Don’t get me wrong I don’t expect my team to tell me how bad they were last night but there has to be some kind of acknowledgement that there is a real world out there and that reality isn’t black and gold tinted. Gary Moran isn’t Willy Wonka and I don’t want to see his world of pure imagination. There are plenty out there who do and there are plenty of Fickelgrubers and Slugworths who want to see the very opposite view all the time.
That’s how reality works, everybody’s is different. Write an article on a website and watch the replies if you don’t believe me. People pick up on individual parts or they’ll read things into it that you didn’t actually say. Now, that could very easily be due to me not explaining myself properly and you have to beware of that. The thing is that regardless of what you meant to write, if people think you’ve written something else then your initial intentions are null and void because to them your article is about what they think it’s about.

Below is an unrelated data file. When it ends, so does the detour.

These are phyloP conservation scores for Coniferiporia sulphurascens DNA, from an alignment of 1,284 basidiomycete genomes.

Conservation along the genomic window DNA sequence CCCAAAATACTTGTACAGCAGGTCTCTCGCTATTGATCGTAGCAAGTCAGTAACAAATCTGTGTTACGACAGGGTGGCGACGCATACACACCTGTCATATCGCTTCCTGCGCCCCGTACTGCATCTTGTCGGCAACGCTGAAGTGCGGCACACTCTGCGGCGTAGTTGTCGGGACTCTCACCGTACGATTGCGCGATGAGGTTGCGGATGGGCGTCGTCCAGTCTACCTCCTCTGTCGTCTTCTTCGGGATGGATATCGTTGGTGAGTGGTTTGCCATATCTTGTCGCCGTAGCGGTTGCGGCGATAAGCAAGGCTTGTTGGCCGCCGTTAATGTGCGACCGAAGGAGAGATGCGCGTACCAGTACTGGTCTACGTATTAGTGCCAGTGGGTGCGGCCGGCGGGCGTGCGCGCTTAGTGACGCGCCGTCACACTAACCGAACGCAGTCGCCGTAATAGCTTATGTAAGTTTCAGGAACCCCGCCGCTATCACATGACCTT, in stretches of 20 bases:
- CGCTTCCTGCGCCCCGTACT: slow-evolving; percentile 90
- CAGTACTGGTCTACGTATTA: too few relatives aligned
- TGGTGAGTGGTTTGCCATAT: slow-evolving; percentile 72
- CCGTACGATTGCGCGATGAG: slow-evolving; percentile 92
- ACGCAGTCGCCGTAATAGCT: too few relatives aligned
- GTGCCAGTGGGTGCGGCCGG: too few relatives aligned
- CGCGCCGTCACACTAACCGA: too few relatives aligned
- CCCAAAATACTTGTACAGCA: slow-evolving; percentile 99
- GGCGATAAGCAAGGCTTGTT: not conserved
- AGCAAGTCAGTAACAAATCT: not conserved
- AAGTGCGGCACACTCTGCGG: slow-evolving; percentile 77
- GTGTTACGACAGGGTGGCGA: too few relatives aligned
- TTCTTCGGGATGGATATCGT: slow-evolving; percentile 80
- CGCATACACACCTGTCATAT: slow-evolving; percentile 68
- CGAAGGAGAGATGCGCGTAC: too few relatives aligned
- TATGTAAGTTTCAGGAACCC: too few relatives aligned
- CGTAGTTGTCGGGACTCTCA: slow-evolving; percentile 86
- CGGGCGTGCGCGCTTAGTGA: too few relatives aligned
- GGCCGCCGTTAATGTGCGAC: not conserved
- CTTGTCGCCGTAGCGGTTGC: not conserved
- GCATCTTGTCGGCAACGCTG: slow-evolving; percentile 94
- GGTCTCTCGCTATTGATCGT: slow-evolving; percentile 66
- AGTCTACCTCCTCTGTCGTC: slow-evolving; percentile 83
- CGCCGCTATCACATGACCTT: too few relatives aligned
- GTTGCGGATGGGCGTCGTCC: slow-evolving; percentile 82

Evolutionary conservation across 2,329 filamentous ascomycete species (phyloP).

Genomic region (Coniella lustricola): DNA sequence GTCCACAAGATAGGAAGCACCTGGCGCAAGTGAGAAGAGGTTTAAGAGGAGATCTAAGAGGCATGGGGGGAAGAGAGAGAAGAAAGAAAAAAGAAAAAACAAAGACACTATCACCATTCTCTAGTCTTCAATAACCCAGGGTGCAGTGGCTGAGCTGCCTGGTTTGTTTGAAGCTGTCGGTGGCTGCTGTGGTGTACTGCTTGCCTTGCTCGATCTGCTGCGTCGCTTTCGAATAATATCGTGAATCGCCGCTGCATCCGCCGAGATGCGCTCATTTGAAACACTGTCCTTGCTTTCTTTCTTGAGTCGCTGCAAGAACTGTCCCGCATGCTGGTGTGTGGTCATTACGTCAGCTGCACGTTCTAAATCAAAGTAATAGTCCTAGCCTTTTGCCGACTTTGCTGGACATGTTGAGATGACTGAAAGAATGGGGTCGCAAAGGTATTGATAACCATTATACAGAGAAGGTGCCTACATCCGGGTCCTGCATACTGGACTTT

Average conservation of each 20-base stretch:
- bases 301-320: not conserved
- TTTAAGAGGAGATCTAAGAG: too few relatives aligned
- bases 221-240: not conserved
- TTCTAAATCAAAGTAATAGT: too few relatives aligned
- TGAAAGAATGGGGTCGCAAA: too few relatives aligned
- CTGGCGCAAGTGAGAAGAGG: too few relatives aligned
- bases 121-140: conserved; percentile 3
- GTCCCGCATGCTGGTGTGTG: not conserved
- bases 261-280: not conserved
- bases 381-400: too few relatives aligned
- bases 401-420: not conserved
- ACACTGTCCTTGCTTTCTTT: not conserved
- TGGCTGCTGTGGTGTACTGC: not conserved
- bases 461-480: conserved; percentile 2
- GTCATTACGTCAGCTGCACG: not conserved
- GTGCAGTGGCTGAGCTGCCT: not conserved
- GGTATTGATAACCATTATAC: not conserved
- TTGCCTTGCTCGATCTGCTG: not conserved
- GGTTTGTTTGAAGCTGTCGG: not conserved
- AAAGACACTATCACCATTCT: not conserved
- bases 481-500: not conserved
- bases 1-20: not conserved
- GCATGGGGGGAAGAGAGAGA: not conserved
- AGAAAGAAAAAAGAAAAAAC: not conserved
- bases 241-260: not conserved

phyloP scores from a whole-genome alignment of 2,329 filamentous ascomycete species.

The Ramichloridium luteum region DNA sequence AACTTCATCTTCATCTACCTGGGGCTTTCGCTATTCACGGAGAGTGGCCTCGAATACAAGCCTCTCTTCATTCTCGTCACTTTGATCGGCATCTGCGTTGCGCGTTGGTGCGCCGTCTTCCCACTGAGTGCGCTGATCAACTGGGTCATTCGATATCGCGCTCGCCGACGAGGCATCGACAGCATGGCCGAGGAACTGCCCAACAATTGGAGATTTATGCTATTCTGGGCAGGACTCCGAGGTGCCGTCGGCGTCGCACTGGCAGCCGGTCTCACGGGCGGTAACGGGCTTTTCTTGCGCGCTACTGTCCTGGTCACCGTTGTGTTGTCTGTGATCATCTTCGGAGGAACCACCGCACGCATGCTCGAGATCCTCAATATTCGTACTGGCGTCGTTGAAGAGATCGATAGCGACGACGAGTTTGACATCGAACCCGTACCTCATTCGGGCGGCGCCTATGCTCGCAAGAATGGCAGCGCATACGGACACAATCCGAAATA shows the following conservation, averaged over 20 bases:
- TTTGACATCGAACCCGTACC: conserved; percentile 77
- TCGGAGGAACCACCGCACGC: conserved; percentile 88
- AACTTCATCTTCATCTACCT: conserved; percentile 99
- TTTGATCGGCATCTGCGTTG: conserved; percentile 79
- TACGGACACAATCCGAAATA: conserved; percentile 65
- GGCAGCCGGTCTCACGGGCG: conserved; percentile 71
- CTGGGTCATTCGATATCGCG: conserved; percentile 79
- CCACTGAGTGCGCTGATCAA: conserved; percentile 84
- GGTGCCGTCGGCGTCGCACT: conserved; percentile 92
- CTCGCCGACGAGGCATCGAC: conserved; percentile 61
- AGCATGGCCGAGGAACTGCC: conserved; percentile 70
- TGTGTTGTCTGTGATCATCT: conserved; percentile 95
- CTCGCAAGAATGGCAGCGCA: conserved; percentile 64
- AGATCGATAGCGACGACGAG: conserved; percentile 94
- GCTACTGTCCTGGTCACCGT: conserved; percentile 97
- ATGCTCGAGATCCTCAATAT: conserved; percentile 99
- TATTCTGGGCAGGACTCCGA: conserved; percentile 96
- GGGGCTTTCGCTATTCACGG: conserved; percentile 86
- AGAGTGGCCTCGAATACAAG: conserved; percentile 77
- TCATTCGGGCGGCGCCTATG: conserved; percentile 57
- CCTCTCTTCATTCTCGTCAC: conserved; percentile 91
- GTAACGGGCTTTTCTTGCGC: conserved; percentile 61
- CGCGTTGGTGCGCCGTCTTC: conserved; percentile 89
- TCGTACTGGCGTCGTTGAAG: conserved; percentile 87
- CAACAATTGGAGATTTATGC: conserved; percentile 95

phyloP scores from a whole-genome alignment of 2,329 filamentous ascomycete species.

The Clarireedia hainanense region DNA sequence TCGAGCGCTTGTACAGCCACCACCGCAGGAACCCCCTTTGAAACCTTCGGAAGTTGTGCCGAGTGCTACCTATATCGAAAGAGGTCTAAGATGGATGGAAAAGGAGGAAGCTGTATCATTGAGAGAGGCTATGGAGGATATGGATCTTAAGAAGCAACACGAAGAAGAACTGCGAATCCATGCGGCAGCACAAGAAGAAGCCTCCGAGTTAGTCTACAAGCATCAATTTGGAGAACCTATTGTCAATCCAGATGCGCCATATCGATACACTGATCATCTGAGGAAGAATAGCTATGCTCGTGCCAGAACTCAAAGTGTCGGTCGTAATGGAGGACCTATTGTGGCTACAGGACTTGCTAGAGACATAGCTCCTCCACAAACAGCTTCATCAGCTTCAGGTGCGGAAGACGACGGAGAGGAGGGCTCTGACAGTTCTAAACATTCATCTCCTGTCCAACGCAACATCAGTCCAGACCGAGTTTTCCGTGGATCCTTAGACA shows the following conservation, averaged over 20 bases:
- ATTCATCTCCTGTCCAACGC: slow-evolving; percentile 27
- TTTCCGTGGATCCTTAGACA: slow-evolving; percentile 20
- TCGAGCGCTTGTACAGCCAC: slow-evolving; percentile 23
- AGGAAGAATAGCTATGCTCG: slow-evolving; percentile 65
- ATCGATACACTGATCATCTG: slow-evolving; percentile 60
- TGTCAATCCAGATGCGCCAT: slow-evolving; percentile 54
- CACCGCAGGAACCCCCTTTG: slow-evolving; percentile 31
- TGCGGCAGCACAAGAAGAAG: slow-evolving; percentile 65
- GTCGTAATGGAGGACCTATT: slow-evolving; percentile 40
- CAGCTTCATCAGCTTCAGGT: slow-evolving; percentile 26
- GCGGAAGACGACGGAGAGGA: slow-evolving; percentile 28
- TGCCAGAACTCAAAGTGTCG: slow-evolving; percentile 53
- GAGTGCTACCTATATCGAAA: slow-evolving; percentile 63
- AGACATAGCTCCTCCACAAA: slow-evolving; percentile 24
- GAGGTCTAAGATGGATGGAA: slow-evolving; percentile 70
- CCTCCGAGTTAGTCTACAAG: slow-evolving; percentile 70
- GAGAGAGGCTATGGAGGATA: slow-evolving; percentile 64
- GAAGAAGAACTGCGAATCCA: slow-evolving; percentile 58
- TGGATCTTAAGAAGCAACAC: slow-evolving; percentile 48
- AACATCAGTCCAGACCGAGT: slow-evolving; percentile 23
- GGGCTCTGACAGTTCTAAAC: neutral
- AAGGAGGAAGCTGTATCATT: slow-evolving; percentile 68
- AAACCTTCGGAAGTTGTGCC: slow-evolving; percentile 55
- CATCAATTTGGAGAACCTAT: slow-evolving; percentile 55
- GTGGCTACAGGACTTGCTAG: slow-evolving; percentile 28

I think what I’m trying to say is that if you want to believe the statistics you will. It doesn’t matter if they are right, wrong or somewhere in the middle, it is how they are perceived at the time that counts. Or put it another way if Ervins wants to tell the world he is the best netminder in the EIHL who am I to disagree?